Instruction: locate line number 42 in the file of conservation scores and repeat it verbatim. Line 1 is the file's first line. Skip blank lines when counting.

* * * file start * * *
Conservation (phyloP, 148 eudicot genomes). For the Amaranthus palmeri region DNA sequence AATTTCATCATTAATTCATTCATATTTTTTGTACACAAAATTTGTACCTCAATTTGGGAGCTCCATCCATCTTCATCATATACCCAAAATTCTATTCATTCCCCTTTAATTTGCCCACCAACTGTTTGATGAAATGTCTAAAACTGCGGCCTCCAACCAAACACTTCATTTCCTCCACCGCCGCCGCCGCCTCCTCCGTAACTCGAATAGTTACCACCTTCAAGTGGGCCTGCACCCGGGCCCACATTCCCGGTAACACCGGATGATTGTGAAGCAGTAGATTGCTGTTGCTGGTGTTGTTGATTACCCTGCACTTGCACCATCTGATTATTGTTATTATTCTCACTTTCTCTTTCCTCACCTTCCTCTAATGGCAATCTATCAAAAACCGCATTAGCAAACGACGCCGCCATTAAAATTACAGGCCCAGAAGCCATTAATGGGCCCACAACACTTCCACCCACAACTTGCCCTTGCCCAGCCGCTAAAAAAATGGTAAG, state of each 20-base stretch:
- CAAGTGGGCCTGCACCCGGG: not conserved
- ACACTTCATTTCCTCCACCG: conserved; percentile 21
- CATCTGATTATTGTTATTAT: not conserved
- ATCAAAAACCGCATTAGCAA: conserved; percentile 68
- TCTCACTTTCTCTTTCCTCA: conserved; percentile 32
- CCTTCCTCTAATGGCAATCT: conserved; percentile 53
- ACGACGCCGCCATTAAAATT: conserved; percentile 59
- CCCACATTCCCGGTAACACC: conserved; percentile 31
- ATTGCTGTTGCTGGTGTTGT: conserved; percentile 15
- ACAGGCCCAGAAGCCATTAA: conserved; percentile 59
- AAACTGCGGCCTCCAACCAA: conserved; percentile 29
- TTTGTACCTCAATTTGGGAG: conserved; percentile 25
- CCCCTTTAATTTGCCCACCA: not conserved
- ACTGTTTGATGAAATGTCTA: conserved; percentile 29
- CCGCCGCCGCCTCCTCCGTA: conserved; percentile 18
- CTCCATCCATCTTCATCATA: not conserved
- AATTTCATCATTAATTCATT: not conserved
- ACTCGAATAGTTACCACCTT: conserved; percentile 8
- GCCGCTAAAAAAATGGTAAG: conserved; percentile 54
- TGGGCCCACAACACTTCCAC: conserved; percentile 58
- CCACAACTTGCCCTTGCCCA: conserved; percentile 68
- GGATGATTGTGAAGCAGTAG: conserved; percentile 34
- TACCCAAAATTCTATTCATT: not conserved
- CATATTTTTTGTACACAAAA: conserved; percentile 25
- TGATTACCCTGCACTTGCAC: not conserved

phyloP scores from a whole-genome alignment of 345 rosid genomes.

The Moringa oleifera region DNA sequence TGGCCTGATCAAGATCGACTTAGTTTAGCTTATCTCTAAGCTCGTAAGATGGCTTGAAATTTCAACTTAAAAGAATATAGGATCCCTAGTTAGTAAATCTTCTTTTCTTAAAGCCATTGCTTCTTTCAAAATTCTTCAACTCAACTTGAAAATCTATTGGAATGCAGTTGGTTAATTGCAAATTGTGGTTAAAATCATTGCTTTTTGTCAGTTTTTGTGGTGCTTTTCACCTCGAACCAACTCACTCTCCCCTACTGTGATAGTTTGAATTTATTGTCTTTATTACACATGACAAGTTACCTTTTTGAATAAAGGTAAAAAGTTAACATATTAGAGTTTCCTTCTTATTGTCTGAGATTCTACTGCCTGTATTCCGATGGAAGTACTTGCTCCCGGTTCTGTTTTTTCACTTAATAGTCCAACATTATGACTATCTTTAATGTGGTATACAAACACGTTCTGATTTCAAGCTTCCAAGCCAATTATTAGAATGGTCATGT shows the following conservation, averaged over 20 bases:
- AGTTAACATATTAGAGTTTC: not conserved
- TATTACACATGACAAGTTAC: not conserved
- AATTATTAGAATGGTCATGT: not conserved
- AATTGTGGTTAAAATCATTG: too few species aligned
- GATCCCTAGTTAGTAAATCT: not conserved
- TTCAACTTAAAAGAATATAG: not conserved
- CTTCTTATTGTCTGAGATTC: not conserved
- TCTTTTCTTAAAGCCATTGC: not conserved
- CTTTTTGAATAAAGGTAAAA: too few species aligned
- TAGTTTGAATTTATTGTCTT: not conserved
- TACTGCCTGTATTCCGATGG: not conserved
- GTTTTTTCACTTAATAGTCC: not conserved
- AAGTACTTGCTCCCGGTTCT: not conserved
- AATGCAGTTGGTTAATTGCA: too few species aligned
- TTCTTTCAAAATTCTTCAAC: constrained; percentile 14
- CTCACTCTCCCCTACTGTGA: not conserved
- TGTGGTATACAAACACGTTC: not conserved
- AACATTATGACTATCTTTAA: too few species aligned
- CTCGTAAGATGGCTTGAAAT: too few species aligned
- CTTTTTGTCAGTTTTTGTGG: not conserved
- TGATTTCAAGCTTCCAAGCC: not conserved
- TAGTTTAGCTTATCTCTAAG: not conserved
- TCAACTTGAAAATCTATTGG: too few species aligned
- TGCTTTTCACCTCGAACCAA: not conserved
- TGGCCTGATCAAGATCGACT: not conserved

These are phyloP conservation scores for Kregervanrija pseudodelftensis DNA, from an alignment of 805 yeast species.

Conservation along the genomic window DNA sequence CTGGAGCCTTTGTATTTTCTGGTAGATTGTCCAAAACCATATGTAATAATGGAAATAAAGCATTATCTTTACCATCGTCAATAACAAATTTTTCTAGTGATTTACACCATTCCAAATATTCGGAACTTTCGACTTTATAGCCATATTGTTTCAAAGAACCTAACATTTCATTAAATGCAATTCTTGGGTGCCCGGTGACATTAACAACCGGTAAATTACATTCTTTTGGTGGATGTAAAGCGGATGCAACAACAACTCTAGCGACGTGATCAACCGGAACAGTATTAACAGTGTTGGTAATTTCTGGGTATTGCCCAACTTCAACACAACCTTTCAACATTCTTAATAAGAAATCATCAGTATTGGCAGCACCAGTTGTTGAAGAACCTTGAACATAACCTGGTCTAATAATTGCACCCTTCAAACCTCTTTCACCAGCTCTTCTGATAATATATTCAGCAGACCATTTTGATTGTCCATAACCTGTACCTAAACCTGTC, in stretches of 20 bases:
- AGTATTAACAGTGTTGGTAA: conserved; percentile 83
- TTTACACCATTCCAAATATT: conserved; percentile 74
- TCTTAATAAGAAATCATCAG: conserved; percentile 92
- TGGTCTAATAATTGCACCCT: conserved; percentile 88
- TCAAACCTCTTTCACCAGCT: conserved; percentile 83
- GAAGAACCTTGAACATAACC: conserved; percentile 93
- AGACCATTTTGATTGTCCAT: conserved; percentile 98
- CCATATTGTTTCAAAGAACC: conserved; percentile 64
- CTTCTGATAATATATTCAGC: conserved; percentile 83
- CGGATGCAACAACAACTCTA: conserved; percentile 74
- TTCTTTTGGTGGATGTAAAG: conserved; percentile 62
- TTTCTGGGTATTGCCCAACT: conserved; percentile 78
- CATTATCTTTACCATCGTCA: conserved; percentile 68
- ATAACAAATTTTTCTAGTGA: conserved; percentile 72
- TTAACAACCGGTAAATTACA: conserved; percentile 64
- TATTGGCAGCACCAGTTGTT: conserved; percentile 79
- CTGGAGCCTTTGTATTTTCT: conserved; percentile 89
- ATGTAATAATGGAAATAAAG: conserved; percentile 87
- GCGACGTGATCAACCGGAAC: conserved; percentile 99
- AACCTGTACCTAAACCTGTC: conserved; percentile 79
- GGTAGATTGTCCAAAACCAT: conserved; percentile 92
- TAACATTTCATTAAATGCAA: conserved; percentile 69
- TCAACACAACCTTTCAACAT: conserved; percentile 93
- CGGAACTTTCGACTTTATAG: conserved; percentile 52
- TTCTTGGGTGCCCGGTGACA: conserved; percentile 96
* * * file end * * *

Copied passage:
- AATGCAGTTGGTTAATTGCA: too few species aligned